Marine debris may consist of any solid waste, whether anthropogenic or natural. Among all, plastic is the most concerning type of debris found on beaches. Because of the durability and non biodegradable characteristics, plastics remain the most prevalent type of debris found worldwide (Bravo et al., 2009; Claereboudt, 2004; Derraik, 2002 and Madzena and Lasiak, 1997). Derraik (2002) had listed in at least 33 out of 37 studies a plastic percentage of more than 50%. One study even recorded a significant amount of up to 99% abundance (Moore et al., 2001). Plastic items found include: plastic bags, drinking bottles, and household items. Plastic bags are a common consumer packaging material in Malaysia and their high usage amounting to more than 8 million contributes to the problem which includes Malaysian beaches (Hari Tanpa Plastik Bag, 2010).
Studies on marine debris in Malaysia are scarce, but this does not reflect the cleanliness of the beaches. Only recently has the presence of marine debris has been highlighted. Perhaps the most comprehensive data ever recorded on the subject matter in Malaysia is from The International Coastal Cleanup event in Port Dickson, Negeri Sembilan. Port Dickson is the most visited beach in Malaysia. With its strategic location and offer of activities, it attracts both local and foreign tourists. High use of the beach, however, contributes to its litter problem. The local authority (Majlis Perbandaran Port Dickson), had taken steps to mitigate the problem with ‘Adopt a beach’ program and daily clean-up activities; however, marine debris still persists and necessary action should be taken to reduce impacts to the marine ecosystem.
The objective of this study was to compare the density of waste on two selected beaches in Port Dickson with different economic activities, namely recreational and fishing. The study will also look at composition of debris generated at the beaches. Therefore, this study can be used as a baseline for future reference for a more complete data set.
Sampling was done on two beaches in Port Dickson with different economic activities. These two beaches were chosen among nine others in Port Dickson because of the high intensity of these activities: Teluk Kemang and Pasir Panjang were chosen as the recreational and fishing beaches, respectively. Comparisons were made based on the composition, possible sources and distribution of marine debris resulting from the two distinct activities. Teluk Kemang receives about 20,000 to 30,000 visitors every week, while Pasir Panjang is one of the popular fishing spots in Negeri Sembilan which landed about 610 tonnes of fish in 2009 (Department of Fisheries, 2011).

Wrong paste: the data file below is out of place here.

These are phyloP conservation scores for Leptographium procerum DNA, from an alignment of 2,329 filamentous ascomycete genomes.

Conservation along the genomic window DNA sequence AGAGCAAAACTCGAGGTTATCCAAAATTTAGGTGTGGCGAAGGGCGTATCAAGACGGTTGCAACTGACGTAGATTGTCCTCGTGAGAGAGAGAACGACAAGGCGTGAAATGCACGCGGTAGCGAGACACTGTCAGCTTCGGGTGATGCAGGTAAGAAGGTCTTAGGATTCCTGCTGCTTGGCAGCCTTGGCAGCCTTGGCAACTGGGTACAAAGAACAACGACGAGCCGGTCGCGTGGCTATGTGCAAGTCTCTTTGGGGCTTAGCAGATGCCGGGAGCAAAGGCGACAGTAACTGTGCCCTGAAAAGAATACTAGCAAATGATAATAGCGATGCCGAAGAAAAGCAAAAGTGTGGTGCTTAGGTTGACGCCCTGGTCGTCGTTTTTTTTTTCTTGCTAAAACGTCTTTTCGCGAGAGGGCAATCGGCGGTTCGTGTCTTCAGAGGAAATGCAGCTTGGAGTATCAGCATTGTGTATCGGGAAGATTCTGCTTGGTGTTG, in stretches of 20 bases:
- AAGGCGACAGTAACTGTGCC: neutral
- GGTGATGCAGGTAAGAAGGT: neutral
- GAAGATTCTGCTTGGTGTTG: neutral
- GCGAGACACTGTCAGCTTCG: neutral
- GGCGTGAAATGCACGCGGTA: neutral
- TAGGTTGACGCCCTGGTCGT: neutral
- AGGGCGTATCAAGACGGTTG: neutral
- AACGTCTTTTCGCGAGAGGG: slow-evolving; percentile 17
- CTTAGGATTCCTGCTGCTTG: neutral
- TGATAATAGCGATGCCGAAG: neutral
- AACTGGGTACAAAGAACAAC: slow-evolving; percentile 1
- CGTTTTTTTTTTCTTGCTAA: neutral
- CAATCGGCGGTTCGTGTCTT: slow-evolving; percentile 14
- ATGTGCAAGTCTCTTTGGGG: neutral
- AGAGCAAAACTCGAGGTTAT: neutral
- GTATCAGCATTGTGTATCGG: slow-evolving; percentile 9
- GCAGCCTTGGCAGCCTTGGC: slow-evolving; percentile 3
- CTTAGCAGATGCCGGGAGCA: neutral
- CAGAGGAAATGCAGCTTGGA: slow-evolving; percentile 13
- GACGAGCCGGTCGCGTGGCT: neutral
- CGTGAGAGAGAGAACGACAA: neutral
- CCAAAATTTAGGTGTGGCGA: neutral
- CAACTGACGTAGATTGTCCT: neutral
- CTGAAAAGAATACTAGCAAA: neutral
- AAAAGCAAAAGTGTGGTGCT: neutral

Sampling was done on three separate occasions from January to March 2010. Temporal factor was neglected in this study, although amount of debris in January was expected to be higher (accumulated over unspecified period). Every sampling event was done during low tide to sample the widest area possible. The samplings were also conducted during neap tide to prevent bias data. Data collected was only on solid waste found on beaches, excluding waste collected in the provided bins. This was to quantify the amount of debris that could possibly wash to the sea or impact the ecosystem.
Sampling area for each beach corresponded to the actual width and length of the beach. The area sampled was 10% of the actual length which was determined using data provided by the Port Dickson municipality (Teluk Kemang = 1.8 km and Pasir Panjang = 1.0 km). Width of the beach was determined using measuring tape, from the low tide lines until the first vegetation or concrete on the beach. It was assumed that debris was randomly disposed along the beach and all visible anthropogenic debris within the area was collected. Natural debris, such as dead leaves, decayed seaweed and natural driftwood were excluded. This anthropogenic debris was then sorted and categorized into 12 predetermined type of debris (Food waste, paper, plastics, polystyrene, textile, rubber, wood, glass, metal, aluminum, bulky waste, others). Bulky waste may represent items made of the same material as other groups, such as plastic or paper. However, it was classified as a different category because of the obvious presence of frequent types of debris mentioned in marine debris study (e.g. abandoned nets). Number of items and fresh weight of each debris type were recorded. Amount of debris was then divided over sampled area and density of each debris type per square meter was determined. Possible sources of each item were also investigated.
Results and Discussion
Quantitative data in this study was presented in two different units: namely, number of item per area (items m−2) and weight per area (g m−2).
Most common type of waste recorded on Teluk Kemang beach in terms of number was plastic (64%), followed by 18% paper, 16% polystyrene and 2% others (Figure 1). Similar composition with slight difference was recorded in terms of weight where paper constituted 48% of total weight, followed by 43% plastic, 6% polystyrene and 3% others (Figure 2).
On the other hand, Pasir Panjang beach recorded more diverse types of waste. Comparing the number, the most common type of debris found on Pasir Panjang beach was plastic at 46%, followed by 15% polystyrene, 10% bulky waste, 6% of paper and the balance of 23% to many other types of debris (Figure 3). However, the debris composition changed when considering weight unit. Bulky waste constituted the highest portion of the debris composition with 54%, followed by 37% rubber, 5% plastic, 2% glass and 2% others (Figure 4).